For the past five years, DigDeep has been focused on solving the water access challenges on the Navajo Nation, where 30% of the 173,000 residents live without a working tap or toilet. We’ve pioneered a community-managed utility alternative there, designing what we call Home Water Systems that provide families with 1200 gallons of clean, hot and cold running water and solar power, filled up every month through a trucking system.
But when we first learned about water access challenges in McDowell County, we were floored. How many more Americans suffer without the clean, running water they so deserve?, we wondered. And how can we build the relationships with community leaders that we’ve so successfully established on the Navajo Nation?
At the end of last year, we released the first ever study of the water access crisis in the US. Entitled Closing the Water Access Gap in the United States: A National Action Plan, we embedded researchers in six “hotspots” of fragile water access in the US and Puerto Rico. And thanks to the hard work of researcher Nora Nelson, and her discovery of the great work at Five Loaves & Two Fishes Food Bank, we were honored to include McDowell County in our research.
That report, and the relationship we’ve been so fortunate to build with the McKinneys and the extraordinary community they serve, led us to pilot a small water access project at the food bank, in the hopes of replacing some of the water bottles that the food bank hands out every month. You may have even seen that project when driving by Route 52: large hydropanels that harness water from the air, using sunlight. The water harvested through these hydropanels is safe to drink and delicious, and we’re proud of the hard work and persistence that the McKinneys put into making this project a reality.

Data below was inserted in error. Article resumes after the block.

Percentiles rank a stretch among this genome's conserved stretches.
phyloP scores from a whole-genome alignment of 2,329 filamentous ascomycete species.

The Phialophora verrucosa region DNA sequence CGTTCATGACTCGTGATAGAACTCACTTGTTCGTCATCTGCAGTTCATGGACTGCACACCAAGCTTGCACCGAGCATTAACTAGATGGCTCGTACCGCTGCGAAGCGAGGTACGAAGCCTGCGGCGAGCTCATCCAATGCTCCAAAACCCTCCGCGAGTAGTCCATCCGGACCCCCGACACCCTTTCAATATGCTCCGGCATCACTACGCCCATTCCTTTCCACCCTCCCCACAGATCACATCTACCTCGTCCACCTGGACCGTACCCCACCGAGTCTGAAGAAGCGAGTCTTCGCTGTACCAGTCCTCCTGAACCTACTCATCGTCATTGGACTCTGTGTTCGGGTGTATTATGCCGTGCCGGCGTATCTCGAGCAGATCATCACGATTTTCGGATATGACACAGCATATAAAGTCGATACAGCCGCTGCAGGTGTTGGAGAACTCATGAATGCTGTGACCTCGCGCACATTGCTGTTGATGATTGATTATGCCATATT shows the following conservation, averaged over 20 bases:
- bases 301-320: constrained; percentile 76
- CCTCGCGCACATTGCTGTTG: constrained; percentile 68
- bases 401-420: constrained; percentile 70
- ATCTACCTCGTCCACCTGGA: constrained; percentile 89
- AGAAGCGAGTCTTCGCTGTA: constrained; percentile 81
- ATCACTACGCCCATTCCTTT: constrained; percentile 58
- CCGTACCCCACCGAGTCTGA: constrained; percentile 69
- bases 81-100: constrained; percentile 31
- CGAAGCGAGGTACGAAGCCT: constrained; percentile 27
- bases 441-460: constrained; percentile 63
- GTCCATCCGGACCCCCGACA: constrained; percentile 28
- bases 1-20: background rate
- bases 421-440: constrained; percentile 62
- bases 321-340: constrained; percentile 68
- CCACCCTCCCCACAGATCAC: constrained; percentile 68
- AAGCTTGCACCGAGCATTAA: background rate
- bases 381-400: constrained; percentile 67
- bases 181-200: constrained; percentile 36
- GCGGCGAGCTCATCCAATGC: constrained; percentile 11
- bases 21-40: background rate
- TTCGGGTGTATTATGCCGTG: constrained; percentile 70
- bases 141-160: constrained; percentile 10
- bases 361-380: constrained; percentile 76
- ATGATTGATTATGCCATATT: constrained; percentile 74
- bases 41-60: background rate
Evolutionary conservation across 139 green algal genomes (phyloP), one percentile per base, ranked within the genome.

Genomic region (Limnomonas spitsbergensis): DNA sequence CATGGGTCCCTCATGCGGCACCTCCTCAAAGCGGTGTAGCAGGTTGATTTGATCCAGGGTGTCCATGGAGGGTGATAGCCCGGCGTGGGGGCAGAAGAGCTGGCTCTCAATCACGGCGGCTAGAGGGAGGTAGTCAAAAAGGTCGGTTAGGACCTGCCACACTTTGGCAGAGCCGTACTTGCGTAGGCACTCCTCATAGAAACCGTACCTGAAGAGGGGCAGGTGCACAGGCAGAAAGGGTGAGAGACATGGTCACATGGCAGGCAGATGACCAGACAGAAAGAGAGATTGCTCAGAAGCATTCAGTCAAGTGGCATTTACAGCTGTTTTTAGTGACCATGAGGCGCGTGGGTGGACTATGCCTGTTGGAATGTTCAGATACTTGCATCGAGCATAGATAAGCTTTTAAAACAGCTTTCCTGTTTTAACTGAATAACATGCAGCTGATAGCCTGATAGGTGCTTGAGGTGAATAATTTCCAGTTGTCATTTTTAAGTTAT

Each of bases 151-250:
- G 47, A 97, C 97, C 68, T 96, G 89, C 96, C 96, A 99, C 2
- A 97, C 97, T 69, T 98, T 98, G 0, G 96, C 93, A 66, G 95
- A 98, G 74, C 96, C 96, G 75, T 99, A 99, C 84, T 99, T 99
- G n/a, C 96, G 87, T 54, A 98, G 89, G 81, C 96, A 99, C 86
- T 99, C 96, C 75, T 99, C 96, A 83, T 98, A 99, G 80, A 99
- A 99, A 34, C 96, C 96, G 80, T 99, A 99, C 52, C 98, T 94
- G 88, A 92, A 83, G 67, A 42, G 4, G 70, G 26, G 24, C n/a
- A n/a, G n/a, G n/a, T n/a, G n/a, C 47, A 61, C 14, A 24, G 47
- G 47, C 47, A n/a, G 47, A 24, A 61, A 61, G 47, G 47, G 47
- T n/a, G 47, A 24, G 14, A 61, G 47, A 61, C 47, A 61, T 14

And now, DigDeep is looking toward a future where every family in McDowell County and beyond has access to clean, hot and cold running water. It’s going to take time, collaboration, grit, and a whole lot of creativity; but we’re so excited to launch the Appalachia Water Project and build a better water reality alongside the resilient residents of McDowell.
We welcome you to see more at www.appalachiawaterproject.org, and we look forward to a day when everyone in the US has clean, running water…forever.